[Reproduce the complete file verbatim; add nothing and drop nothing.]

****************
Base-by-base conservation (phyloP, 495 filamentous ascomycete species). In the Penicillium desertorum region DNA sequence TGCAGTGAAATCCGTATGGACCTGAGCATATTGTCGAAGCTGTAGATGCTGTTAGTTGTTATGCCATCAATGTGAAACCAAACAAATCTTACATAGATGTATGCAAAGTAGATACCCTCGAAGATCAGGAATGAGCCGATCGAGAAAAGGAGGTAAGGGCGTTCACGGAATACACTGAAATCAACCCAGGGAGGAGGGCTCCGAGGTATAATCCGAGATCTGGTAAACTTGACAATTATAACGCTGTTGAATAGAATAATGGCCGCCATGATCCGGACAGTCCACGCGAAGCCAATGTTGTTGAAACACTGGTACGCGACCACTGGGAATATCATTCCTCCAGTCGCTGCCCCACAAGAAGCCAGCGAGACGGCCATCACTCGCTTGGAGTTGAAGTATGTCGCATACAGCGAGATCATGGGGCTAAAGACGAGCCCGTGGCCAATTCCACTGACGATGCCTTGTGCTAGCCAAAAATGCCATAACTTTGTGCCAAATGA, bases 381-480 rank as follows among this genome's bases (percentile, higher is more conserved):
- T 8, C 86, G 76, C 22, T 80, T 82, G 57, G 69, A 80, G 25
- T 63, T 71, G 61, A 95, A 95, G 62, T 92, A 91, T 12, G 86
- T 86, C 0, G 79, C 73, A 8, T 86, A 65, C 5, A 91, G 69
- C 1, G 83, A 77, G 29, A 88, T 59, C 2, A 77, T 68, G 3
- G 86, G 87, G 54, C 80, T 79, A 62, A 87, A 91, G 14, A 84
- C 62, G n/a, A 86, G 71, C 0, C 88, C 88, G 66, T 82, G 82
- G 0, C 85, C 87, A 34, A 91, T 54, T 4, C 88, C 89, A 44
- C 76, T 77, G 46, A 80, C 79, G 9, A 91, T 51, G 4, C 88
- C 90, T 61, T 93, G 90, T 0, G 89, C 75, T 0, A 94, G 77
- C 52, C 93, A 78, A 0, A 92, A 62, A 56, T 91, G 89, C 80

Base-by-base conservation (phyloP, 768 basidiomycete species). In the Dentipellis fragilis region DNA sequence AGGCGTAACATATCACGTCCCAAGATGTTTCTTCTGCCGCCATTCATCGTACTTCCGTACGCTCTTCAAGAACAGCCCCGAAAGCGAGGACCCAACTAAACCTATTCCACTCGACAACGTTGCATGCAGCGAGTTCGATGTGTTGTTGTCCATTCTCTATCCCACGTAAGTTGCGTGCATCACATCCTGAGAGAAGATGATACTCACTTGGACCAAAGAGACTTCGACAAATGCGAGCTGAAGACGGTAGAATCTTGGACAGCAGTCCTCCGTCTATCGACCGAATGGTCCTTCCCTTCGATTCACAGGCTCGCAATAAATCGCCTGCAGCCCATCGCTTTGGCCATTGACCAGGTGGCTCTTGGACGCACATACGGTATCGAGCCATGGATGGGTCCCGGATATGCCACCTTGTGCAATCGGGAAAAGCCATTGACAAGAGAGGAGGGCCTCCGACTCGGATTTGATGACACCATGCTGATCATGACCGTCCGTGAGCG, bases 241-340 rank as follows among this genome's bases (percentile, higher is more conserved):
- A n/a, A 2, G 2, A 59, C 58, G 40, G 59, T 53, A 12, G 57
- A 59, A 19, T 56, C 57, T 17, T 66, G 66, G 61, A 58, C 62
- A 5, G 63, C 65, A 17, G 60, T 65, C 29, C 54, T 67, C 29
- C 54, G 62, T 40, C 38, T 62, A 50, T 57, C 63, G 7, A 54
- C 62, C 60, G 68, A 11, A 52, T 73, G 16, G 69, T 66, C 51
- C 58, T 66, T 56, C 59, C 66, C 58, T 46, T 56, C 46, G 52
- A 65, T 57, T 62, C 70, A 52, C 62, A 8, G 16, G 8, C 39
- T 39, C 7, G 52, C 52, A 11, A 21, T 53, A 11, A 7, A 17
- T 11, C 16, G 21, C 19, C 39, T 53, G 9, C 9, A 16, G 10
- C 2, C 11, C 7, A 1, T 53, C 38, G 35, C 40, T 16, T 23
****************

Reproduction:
Base-by-base conservation (phyloP, 495 filamentous ascomycete species). In the Penicillium desertorum region DNA sequence TGCAGTGAAATCCGTATGGACCTGAGCATATTGTCGAAGCTGTAGATGCTGTTAGTTGTTATGCCATCAATGTGAAACCAAACAAATCTTACATAGATGTATGCAAAGTAGATACCCTCGAAGATCAGGAATGAGCCGATCGAGAAAAGGAGGTAAGGGCGTTCACGGAATACACTGAAATCAACCCAGGGAGGAGGGCTCCGAGGTATAATCCGAGATCTGGTAAACTTGACAATTATAACGCTGTTGAATAGAATAATGGCCGCCATGATCCGGACAGTCCACGCGAAGCCAATGTTGTTGAAACACTGGTACGCGACCACTGGGAATATCATTCCTCCAGTCGCTGCCCCACAAGAAGCCAGCGAGACGGCCATCACTCGCTTGGAGTTGAAGTATGTCGCATACAGCGAGATCATGGGGCTAAAGACGAGCCCGTGGCCAATTCCACTGACGATGCCTTGTGCTAGCCAAAAATGCCATAACTTTGTGCCAAATGA, bases 381-480 rank as follows among this genome's bases (percentile, higher is more conserved):
- T 8, C 86, G 76, C 22, T 80, T 82, G 57, G 69, A 80, G 25
- T 63, T 71, G 61, A 95, A 95, G 62, T 92, A 91, T 12, G 86
- T 86, C 0, G 79, C 73, A 8, T 86, A 65, C 5, A 91, G 69
- C 1, G 83, A 77, G 29, A 88, T 59, C 2, A 77, T 68, G 3
- G 86, G 87, G 54, C 80, T 79, A 62, A 87, A 91, G 14, A 84
- C 62, G n/a, A 86, G 71, C 0, C 88, C 88, G 66, T 82, G 82
- G 0, C 85, C 87, A 34, A 91, T 54, T 4, C 88, C 89, A 44
- C 76, T 77, G 46, A 80, C 79, G 9, A 91, T 51, G 4, C 88
- C 90, T 61, T 93, G 90, T 0, G 89, C 75, T 0, A 94, G 77
- C 52, C 93, A 78, A 0, A 92, A 62, A 56, T 91, G 89, C 80

Base-by-base conservation (phyloP, 768 basidiomycete species). In the Dentipellis fragilis region DNA sequence AGGCGTAACATATCACGTCCCAAGATGTTTCTTCTGCCGCCATTCATCGTACTTCCGTACGCTCTTCAAGAACAGCCCCGAAAGCGAGGACCCAACTAAACCTATTCCACTCGACAACGTTGCATGCAGCGAGTTCGATGTGTTGTTGTCCATTCTCTATCCCACGTAAGTTGCGTGCATCACATCCTGAGAGAAGATGATACTCACTTGGACCAAAGAGACTTCGACAAATGCGAGCTGAAGACGGTAGAATCTTGGACAGCAGTCCTCCGTCTATCGACCGAATGGTCCTTCCCTTCGATTCACAGGCTCGCAATAAATCGCCTGCAGCCCATCGCTTTGGCCATTGACCAGGTGGCTCTTGGACGCACATACGGTATCGAGCCATGGATGGGTCCCGGATATGCCACCTTGTGCAATCGGGAAAAGCCATTGACAAGAGAGGAGGGCCTCCGACTCGGATTTGATGACACCATGCTGATCATGACCGTCCGTGAGCG, bases 241-340 rank as follows among this genome's bases (percentile, higher is more conserved):
- A n/a, A 2, G 2, A 59, C 58, G 40, G 59, T 53, A 12, G 57
- A 59, A 19, T 56, C 57, T 17, T 66, G 66, G 61, A 58, C 62
- A 5, G 63, C 65, A 17, G 60, T 65, C 29, C 54, T 67, C 29
- C 54, G 62, T 40, C 38, T 62, A 50, T 57, C 63, G 7, A 54
- C 62, C 60, G 68, A 11, A 52, T 73, G 16, G 69, T 66, C 51
- C 58, T 66, T 56, C 59, C 66, C 58, T 46, T 56, C 46, G 52
- A 65, T 57, T 62, C 70, A 52, C 62, A 8, G 16, G 8, C 39
- T 39, C 7, G 52, C 52, A 11, A 21, T 53, A 11, A 7, A 17
- T 11, C 16, G 21, C 19, C 39, T 53, G 9, C 9, A 16, G 10
- C 2, C 11, C 7, A 1, T 53, C 38, G 35, C 40, T 16, T 23